LAST CHANCE! June 13 DGS Luncheon: Michael Braunscheidel

06/13/2024 @ 11:30 am – 1:15 pm


Date(s) - 06/13/2024
11:30 am - 1:15 pm

Wynkoop Brewing Company


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Michael Braunscheidel*1, Lesli Wood1, Ron Bianco2 1 Colorado School of Mines, 2 Fasken Ranch Oil and Gas

Clastic submarine mass failures have been given a lot of attention by researchers in the past 20 years, however carbonate submarine mass failures (CMF) suffer from limited research. The relative lack of understanding of the role CMFs play in a basin’s processes and fill, in reservoir and seal nature and hydrocarbon generation and migration has implications for many petroleum basins worldwide (i.e. Kazakhstan, SE Asia, E. Mediterranean) including the Permian basin of West Texas. The Permian Basin is one of the world’s most prolific oil and natural gas producing regions with daily production exceeding 6 million barrels per day and 24 billion cubic feet of gas per day (US Energy Information Administration, 2024).

Mass failure deposits (i.e., debrites, slumps, slides, blocks) appear to be ubiquitous features of the Permian Basin (both the Delaware and Midland basins). Although minimally documented in literature (Allen et al. (2013), Bhatnagar et al. (2019), Grammer (2013), and Walker et al. (2021)) they are common topics of conversation among basin workers. Processes associated with CMF initiation, transport and deposition play both positive and negative roles in a basin’s productivity. A CMF in the Delaware basin is known to produce unconventional hydrocarbons at higher rates than surrounding age-equivalent turbidite deposits (Allen et al. (2013)). Such fracture production is unique to CMFs and is not seen in siliciclastic failure deposits.  The zone of enhanced fracture production is specifically associated with the CMF’s contractional toe and serves as inspiration for the initial focus of our analysis in the Midland Basin.

This study examines the nature of CMFs in the western Midland Basin using a modern 3D PSDM dataset integrated with well penetrations and petrophysical data.  For this talk, we specifically focus on the largest of multiple CMFs located within the study area; herein termed the Midland Failure.  The Midland Failure (upper Leonardian) covers ~5-15 miles, averages ~350’ thickness and overlies the Upper Spraberry Formation.  Well penetrations indicate the Midland Failure sediments are made of calcareous and siliclastic sediments (Bhatnagar et al., 2019).  Gas shows and elevated pressure during drilling have been observed for some wells in the Midland Failure (Bianco, pers. Comm, 2024). This preliminary study addresses specific questions surrounding the Midland Failure including influence on underlying strata, mechanical properties, fracture nature, and geophysical and sedimentologic properties. This work can be used to speculate on roles in hydrocarbon trapping and hydrocarbon hosting. We also examine how this mass failure impacts accommodation for post-emplacement sediments and implications for overlying reservoirs (termed healing phase deposits by Wood, et al., 2015).  This work is designed to understand both how the Midland Failure impacts the hydrocarbon system as deposited in the Midland Basin and as a potential analog in other basins.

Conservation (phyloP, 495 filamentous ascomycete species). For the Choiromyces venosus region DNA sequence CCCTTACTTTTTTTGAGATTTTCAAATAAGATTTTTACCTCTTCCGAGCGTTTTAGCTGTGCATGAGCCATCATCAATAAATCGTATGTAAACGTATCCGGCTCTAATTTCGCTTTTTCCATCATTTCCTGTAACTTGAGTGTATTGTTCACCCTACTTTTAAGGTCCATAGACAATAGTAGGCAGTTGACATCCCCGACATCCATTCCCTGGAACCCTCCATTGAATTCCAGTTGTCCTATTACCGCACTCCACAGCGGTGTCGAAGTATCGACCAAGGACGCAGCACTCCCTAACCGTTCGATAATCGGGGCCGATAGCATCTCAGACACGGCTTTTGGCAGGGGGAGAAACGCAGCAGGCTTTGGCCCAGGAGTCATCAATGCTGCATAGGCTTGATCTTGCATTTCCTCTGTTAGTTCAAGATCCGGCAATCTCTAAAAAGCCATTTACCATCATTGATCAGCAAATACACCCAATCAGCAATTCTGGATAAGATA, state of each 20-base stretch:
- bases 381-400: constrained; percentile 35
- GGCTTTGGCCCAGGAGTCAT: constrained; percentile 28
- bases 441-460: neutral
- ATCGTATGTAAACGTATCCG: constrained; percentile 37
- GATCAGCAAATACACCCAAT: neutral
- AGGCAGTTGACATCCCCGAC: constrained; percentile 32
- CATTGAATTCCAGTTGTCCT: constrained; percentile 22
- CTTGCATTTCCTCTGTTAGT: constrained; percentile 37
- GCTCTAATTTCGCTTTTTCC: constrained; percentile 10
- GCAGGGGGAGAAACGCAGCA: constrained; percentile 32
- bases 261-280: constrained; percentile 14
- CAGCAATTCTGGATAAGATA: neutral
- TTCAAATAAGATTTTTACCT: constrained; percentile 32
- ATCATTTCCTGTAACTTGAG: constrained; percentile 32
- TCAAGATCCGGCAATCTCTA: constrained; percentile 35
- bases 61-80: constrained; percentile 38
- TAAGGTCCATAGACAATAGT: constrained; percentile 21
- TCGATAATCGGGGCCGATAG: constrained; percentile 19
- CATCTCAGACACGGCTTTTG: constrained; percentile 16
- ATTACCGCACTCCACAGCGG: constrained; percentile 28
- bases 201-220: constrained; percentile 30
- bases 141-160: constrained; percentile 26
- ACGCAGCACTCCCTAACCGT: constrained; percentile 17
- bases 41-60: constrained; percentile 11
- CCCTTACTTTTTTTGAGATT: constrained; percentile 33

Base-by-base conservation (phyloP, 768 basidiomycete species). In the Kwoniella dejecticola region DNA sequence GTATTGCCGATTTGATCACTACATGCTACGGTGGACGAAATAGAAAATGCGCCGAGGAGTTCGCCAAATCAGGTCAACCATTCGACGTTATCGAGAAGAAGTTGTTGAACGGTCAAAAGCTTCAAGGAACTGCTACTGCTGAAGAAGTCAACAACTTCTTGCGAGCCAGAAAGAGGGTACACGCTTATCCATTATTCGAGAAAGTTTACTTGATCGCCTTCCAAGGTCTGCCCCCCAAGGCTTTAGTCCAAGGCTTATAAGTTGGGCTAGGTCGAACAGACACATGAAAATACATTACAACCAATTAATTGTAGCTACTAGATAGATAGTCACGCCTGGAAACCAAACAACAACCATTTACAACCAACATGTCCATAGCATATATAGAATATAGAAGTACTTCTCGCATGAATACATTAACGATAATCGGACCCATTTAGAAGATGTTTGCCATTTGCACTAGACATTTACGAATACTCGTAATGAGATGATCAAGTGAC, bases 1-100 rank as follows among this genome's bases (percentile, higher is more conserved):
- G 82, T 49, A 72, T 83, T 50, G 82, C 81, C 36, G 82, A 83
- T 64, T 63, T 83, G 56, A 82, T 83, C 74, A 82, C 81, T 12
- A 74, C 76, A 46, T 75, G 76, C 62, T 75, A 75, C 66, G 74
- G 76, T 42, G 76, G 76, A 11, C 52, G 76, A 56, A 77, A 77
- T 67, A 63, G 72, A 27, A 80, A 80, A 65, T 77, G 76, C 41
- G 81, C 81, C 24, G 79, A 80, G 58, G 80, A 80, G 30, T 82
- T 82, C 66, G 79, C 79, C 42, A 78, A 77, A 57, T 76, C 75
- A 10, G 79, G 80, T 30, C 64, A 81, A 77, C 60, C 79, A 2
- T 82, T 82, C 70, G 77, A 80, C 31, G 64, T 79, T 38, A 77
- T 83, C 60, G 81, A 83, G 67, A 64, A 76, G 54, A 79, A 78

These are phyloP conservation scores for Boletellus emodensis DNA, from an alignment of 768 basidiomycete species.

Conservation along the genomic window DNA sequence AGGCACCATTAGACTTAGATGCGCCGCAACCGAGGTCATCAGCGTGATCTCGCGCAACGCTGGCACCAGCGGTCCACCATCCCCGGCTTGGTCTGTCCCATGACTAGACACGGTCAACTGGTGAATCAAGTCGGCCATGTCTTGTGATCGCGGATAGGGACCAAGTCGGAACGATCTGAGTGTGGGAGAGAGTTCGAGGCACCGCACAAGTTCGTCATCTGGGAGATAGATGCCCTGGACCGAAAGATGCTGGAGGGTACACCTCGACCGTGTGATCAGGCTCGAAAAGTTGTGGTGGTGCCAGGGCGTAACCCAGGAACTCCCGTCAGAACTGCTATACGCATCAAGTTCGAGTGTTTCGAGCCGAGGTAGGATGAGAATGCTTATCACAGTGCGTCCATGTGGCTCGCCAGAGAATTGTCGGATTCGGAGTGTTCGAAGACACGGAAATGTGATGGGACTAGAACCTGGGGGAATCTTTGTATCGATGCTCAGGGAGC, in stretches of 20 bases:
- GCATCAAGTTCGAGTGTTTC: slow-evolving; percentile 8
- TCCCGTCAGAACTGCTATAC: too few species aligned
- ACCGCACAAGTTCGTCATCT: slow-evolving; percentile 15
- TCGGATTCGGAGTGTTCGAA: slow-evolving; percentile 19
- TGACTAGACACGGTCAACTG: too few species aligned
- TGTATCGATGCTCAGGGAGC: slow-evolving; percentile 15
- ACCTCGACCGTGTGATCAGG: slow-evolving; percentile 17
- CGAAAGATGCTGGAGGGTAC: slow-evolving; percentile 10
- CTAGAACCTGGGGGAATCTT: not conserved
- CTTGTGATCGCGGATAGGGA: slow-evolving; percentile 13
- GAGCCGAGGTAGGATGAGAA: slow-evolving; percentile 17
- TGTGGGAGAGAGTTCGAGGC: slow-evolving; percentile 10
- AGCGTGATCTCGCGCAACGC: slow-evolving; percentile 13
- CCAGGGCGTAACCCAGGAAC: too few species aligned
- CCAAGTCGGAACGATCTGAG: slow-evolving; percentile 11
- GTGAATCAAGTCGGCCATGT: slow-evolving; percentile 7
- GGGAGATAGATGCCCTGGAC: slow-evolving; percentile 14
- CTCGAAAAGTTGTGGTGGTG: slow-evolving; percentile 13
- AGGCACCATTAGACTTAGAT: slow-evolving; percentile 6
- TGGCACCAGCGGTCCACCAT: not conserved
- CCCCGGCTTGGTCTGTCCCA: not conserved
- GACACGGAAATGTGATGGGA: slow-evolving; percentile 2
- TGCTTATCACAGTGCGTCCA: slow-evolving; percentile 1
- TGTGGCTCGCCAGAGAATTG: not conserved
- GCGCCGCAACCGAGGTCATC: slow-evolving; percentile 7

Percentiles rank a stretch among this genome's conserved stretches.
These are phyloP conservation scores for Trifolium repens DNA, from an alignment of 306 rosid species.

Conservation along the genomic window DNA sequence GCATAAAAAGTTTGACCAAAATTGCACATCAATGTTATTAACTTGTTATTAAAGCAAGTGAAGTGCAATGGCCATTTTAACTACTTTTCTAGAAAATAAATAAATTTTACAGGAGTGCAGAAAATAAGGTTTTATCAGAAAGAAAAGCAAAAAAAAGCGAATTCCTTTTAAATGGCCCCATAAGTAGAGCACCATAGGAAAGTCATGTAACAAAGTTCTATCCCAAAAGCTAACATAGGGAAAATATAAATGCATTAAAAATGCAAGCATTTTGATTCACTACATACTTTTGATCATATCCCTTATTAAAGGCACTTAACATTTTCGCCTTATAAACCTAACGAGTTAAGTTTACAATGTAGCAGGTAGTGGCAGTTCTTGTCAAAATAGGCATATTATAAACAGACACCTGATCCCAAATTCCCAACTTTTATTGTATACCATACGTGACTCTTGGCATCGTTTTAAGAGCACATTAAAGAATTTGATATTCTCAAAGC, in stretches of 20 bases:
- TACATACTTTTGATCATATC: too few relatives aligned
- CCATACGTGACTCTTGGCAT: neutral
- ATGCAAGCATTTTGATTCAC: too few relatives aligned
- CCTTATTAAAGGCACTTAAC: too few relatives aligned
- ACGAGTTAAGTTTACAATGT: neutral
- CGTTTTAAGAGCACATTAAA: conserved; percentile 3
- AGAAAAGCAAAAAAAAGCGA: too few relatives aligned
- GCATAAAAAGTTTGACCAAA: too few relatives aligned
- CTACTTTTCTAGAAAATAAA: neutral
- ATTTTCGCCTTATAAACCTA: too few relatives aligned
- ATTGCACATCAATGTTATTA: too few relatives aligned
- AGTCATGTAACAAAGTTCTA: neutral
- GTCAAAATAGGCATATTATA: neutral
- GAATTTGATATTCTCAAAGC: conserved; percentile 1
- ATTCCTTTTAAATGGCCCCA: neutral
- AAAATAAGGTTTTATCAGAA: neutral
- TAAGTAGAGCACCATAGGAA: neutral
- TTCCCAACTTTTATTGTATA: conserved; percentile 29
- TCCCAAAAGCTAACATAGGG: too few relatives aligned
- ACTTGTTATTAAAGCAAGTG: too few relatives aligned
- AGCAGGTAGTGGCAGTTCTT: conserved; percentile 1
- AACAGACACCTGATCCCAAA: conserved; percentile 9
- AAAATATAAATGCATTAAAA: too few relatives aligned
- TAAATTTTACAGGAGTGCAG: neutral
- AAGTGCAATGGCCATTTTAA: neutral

Mike Braunscheidel is a geologist with extensive experience integrating geologic, geophysical, petrophysical, reservoir and production datasets for subsurface characterization and monetization. Mike studied contractional structures at Washington and Lee University and salt tectonics at the University of Texas at Austin before beginning a ten plus year career in oil and gas working at ExxonMobil.  At ExxonMobil, Mike worked on world class deep-water projects at the exploration, production and development scales.  These experiences spanned the globe across multiple prolific hydrocarbon basins & diverse geologic settings including Brazil’s salt basins, offshore Gulf of Mexico, Nigeria and Guyana.  A proven oil finder, in 2016 Mike was the prospect geologist for the 3rd largest oil & gas discovery worldwide.  During his time at Exxon, Mike gained extensive operational experience including planning & executing vertical and horizontal well programs, geo-steering, designing downhole data collection strategies including LWD, wireline and collecting whole core on-the-fly.  Mike’s biggest passion from his time at Exxon is developing sound interpretation strategies through rigorous integration of well-log data, rock property modeling, and geologic concepts to understand seismic reflectivity and impedance structures.   Mike returned to academia and began working on his PhD at the Colorado School of Mines studying submarine mass failure deposits in the Permian Basin with his advisor Dr. Lesli Wood and the Reservoir Characterization Project (RCP) in August of 2023.  This summer Mike is working as a development geologist for Fervo Energy supporting the Cape Development project in Milford, Utah. Outside of geology, Mike enjoys reading about history and geopolitics, video games, hiking, backpacking, white-water tubing, kayaking, spending time with his godsons, and cheering for the Buffalo Bills.


Doors open at 11:30 am.  Meeting and presentation starts at 12 pm.





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